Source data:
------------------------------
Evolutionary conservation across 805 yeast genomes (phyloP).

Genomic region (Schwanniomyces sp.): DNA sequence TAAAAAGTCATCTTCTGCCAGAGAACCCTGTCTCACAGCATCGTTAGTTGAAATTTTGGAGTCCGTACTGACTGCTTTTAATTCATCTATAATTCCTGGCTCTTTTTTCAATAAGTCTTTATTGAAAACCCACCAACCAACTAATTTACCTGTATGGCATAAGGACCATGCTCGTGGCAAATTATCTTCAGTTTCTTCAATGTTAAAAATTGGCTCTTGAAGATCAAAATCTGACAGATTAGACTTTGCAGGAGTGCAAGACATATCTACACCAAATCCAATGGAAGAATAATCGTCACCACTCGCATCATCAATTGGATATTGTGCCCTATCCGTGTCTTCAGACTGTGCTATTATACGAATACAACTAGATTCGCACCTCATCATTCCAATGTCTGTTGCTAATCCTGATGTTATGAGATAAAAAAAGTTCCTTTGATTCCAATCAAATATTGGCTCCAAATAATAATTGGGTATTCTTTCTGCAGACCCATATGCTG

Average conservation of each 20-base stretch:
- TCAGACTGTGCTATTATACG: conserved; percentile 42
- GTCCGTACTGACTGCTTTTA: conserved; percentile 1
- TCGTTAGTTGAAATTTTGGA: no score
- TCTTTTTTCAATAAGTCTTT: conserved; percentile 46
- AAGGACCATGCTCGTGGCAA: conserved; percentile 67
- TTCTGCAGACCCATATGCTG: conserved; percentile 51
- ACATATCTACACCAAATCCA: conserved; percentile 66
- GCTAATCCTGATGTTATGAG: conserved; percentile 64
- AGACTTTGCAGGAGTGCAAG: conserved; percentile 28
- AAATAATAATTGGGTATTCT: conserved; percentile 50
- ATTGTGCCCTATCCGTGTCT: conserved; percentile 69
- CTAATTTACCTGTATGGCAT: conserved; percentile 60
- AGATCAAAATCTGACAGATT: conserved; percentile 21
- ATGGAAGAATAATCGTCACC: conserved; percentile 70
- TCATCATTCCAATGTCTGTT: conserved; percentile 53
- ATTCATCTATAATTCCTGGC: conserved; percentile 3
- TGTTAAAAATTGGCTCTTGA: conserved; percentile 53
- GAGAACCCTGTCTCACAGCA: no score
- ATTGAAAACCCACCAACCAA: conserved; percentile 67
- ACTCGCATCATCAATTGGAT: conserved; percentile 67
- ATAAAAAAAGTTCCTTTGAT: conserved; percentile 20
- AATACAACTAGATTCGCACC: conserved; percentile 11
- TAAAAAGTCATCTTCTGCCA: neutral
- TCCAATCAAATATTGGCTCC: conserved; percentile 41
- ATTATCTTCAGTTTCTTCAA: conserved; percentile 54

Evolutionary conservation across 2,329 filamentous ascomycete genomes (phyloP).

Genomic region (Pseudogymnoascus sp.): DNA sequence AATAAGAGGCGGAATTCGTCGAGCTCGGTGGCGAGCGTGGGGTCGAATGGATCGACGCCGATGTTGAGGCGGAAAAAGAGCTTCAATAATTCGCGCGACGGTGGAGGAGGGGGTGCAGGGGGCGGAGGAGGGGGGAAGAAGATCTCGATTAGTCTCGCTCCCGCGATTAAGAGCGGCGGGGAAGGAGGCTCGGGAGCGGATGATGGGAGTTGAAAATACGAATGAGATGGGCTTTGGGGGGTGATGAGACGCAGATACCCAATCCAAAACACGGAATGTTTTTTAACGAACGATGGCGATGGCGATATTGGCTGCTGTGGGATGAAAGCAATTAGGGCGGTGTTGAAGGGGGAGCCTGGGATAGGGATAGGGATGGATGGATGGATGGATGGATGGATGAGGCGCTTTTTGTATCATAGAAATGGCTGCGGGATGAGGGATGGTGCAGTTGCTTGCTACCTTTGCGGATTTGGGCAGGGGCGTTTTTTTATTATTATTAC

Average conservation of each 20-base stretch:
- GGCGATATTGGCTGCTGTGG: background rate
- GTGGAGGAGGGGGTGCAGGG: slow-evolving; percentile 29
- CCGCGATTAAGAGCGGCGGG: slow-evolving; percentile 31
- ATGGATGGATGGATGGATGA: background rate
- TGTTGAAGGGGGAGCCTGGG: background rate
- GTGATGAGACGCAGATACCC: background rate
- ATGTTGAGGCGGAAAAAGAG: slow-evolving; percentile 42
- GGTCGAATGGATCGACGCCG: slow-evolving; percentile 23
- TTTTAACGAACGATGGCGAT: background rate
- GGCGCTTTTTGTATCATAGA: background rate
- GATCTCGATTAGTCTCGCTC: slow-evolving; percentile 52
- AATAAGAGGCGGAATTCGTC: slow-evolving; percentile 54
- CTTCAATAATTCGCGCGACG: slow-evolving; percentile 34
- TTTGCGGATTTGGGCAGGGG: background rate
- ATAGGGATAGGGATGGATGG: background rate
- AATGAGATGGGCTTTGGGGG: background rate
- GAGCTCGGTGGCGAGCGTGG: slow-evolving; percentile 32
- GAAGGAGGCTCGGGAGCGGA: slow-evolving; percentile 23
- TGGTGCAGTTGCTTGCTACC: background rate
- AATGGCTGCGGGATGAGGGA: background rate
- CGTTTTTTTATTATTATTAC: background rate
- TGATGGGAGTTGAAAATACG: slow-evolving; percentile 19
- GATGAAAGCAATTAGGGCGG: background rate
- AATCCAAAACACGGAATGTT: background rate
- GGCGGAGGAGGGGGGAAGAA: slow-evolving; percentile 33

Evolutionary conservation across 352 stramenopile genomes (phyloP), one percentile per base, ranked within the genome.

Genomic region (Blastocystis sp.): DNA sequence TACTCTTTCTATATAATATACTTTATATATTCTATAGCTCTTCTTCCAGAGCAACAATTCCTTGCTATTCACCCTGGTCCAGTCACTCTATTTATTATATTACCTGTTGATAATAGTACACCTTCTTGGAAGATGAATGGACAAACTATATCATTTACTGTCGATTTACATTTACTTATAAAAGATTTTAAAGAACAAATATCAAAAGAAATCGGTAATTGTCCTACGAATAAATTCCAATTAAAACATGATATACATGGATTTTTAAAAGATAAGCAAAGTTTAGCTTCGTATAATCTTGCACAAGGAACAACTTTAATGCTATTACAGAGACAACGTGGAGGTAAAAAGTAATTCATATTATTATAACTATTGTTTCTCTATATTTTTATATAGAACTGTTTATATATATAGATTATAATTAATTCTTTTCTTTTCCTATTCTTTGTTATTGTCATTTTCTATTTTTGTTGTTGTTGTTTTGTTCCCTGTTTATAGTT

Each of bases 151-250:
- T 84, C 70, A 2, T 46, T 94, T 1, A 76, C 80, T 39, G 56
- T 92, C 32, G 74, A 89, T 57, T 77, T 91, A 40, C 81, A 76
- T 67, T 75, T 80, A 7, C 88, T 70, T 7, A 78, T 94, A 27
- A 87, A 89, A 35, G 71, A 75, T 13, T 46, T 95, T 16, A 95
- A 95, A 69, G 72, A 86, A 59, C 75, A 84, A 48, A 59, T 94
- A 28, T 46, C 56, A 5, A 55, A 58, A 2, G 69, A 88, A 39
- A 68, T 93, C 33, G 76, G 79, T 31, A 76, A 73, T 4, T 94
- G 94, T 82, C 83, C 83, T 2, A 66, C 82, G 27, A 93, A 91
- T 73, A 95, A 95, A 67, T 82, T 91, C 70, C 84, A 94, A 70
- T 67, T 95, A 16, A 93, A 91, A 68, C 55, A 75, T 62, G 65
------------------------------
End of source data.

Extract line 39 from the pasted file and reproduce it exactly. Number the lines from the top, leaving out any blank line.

- GGTCGAATGGATCGACGCCG: slow-evolving; percentile 23